Canadian Creativity 2012
Lesley Barber never intended to be a composer for film and television.
Her early works came out of the Toronto theater and classical scenes, but after being asked to score Patricia Rozema’s 1995 “When Night Is Falling,” her one-off detour soon became a full-fledged career.
“Part of the job of the composer is to say the lines that aren’t in the film, to create an atmospheric link between what is and what isn’t on screen,” Barber says.
These unseen musical “characters” that Barber creates have added depth and nuance to works across the entertainment spectrum — from the spare classicism of “A Price Above Rubies” to the ornate, yet subtly idiosyncratic “Mansfield Park” and through the much-beloved nostalgia of the animated television series “Little Bear.”
“Lesley’s work is so unique because she composes music that is great to listen to regardless of whether or not you are watching a film,” says director and collaborator Boaz Yakin (“A Price Above Rubies,” “Death in Love”). The stand-alone nature of her work suits her compositions to films that explore intense emotional themes.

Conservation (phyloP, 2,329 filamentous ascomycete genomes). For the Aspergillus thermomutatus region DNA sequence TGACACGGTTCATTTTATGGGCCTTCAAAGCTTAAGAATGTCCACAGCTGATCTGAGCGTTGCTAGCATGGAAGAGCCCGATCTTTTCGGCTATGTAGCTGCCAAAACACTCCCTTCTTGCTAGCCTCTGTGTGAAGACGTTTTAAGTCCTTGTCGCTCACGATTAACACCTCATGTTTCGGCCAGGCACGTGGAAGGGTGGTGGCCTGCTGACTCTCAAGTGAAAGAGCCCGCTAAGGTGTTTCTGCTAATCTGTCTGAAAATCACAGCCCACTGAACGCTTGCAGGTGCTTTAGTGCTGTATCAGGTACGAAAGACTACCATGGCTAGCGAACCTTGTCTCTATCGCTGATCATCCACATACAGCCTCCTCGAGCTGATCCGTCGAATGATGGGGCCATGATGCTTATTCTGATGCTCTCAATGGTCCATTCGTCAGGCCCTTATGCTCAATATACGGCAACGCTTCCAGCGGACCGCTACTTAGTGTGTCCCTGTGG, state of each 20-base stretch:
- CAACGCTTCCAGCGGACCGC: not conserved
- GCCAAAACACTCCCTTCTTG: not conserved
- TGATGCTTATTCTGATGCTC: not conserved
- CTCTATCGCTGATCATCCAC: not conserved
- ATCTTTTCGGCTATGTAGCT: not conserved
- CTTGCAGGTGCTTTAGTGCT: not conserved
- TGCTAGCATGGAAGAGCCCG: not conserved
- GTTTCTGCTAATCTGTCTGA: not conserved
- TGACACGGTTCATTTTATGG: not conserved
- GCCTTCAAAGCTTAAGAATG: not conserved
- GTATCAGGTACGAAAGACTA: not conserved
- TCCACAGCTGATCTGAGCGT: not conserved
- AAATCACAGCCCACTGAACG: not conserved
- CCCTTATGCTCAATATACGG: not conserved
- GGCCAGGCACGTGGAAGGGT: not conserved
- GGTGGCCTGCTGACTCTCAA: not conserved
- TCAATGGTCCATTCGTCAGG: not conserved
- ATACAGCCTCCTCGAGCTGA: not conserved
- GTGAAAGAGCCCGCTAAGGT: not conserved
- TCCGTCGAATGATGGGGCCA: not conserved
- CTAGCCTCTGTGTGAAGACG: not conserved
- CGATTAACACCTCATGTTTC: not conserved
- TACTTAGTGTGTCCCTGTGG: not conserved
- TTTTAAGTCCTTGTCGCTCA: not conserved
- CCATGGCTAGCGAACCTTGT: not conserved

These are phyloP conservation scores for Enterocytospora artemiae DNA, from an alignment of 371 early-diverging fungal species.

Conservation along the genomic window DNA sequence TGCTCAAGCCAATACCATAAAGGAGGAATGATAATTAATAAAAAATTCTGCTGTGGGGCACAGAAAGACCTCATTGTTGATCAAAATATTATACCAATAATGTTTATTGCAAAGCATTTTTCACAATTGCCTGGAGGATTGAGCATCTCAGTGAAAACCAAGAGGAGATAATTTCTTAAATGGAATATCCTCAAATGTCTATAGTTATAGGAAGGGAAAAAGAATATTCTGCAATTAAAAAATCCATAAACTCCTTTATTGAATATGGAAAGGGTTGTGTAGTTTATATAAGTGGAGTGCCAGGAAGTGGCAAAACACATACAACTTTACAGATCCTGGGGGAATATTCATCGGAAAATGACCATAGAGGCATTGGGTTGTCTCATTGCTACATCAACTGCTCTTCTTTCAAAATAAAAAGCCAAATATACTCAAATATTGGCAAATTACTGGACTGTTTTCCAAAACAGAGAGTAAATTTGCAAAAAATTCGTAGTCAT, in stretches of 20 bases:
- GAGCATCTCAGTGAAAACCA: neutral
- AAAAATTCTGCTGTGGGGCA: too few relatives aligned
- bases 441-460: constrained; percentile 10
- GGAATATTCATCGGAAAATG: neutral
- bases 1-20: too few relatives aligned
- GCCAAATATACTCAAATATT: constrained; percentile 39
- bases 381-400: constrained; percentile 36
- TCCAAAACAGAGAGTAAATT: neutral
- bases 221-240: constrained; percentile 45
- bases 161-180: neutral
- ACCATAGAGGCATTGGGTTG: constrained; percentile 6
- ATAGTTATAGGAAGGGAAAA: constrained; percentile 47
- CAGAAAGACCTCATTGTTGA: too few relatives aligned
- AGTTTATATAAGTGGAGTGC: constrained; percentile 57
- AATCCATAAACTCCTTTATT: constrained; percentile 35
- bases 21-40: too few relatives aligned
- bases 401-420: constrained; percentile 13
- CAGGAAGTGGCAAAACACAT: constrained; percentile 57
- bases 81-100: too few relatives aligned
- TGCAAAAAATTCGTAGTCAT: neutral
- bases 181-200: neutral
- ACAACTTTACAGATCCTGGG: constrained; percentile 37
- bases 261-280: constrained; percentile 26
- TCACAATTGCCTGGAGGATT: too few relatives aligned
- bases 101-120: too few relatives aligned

Barber recalls writing the score for ‘Mansfield Park” as an “intuitive process” in which she aimed to avoid temporal pastiche by writing “something more modern and immediate.”
As a Canadian film composer, Barber has benefited greatly from her country’s generous film-based tax incentives. Though in recent years, as other countries have introduced like-minded programs, Barber has found herself involved in numerous international co-productions.
“I think part of the new push towards international financing has created this incredible worldwide community of composers where Canadians are sitting right at the table,” Barber says.
Barber, who recently began working on the 10-part Canadian miniseries “The Heretics,” seems to have found her niche in the film world by offering a unique combination of compositional invention and narrative force.
As Yakin says: “This woman is a musician. Her scores can sit on my shelf right beside Philip Glass and John Cage’s pieces and not take a back seat.”